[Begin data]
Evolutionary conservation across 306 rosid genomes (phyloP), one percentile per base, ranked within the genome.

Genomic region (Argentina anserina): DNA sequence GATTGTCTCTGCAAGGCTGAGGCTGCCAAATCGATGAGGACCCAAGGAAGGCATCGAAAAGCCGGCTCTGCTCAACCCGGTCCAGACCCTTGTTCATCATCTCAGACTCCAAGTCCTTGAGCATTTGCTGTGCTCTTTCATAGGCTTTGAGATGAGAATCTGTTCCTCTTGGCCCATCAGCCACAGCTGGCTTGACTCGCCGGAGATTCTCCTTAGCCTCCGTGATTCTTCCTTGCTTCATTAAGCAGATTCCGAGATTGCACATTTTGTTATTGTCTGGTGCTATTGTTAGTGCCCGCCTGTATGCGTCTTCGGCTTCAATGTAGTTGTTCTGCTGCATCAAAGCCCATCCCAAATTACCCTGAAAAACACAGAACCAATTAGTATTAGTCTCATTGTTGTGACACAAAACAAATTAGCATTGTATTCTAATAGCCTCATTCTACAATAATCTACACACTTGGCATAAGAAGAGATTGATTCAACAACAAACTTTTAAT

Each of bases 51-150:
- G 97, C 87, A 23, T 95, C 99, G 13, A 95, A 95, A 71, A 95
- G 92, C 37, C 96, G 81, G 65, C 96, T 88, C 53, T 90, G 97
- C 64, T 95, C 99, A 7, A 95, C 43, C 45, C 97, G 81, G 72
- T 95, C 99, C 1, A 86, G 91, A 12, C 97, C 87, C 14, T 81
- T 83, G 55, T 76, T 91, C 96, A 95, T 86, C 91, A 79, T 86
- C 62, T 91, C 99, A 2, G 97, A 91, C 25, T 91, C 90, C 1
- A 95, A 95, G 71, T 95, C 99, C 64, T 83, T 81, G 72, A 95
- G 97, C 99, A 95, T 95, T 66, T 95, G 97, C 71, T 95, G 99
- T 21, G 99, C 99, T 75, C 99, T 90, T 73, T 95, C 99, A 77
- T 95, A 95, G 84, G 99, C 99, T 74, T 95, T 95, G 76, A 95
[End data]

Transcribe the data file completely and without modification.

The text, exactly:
Evolutionary conservation across 306 rosid genomes (phyloP), one percentile per base, ranked within the genome.

Genomic region (Argentina anserina): DNA sequence GATTGTCTCTGCAAGGCTGAGGCTGCCAAATCGATGAGGACCCAAGGAAGGCATCGAAAAGCCGGCTCTGCTCAACCCGGTCCAGACCCTTGTTCATCATCTCAGACTCCAAGTCCTTGAGCATTTGCTGTGCTCTTTCATAGGCTTTGAGATGAGAATCTGTTCCTCTTGGCCCATCAGCCACAGCTGGCTTGACTCGCCGGAGATTCTCCTTAGCCTCCGTGATTCTTCCTTGCTTCATTAAGCAGATTCCGAGATTGCACATTTTGTTATTGTCTGGTGCTATTGTTAGTGCCCGCCTGTATGCGTCTTCGGCTTCAATGTAGTTGTTCTGCTGCATCAAAGCCCATCCCAAATTACCCTGAAAAACACAGAACCAATTAGTATTAGTCTCATTGTTGTGACACAAAACAAATTAGCATTGTATTCTAATAGCCTCATTCTACAATAATCTACACACTTGGCATAAGAAGAGATTGATTCAACAACAAACTTTTAAT

Each of bases 51-150:
- G 97, C 87, A 23, T 95, C 99, G 13, A 95, A 95, A 71, A 95
- G 92, C 37, C 96, G 81, G 65, C 96, T 88, C 53, T 90, G 97
- C 64, T 95, C 99, A 7, A 95, C 43, C 45, C 97, G 81, G 72
- T 95, C 99, C 1, A 86, G 91, A 12, C 97, C 87, C 14, T 81
- T 83, G 55, T 76, T 91, C 96, A 95, T 86, C 91, A 79, T 86
- C 62, T 91, C 99, A 2, G 97, A 91, C 25, T 91, C 90, C 1
- A 95, A 95, G 71, T 95, C 99, C 64, T 83, T 81, G 72, A 95
- G 97, C 99, A 95, T 95, T 66, T 95, G 97, C 71, T 95, G 99
- T 21, G 99, C 99, T 75, C 99, T 90, T 73, T 95, C 99, A 77
- T 95, A 95, G 84, G 99, C 99, T 74, T 95, T 95, G 76, A 95